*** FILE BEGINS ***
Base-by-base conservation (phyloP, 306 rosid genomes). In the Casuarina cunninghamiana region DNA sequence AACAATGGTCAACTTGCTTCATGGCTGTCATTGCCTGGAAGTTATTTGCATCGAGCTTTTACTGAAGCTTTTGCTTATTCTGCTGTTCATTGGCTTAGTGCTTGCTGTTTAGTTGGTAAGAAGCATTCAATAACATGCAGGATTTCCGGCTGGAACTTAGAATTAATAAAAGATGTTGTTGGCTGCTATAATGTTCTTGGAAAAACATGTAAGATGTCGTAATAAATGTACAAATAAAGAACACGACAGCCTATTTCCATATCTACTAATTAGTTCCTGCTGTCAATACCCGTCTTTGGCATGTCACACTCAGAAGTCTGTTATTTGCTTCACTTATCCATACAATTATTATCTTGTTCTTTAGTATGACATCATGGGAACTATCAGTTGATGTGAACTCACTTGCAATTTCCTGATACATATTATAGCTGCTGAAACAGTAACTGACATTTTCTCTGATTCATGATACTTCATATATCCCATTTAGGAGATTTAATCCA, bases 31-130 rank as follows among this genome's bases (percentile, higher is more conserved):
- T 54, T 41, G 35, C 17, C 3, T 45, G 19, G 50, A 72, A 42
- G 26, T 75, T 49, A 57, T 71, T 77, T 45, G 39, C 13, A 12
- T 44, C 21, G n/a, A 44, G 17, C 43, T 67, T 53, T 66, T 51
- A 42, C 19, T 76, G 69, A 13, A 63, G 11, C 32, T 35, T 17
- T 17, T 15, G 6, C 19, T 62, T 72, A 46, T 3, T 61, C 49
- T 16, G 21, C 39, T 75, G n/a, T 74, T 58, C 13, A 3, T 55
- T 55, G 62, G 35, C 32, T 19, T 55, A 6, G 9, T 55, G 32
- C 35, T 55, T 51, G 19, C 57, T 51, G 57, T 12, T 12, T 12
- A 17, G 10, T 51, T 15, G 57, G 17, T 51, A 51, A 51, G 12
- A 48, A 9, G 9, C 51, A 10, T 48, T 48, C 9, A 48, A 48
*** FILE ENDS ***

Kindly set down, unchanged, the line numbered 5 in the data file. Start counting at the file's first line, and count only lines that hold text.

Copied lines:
- A 42, C 19, T 76, G 69, A 13, A 63, G 11, C 32, T 35, T 17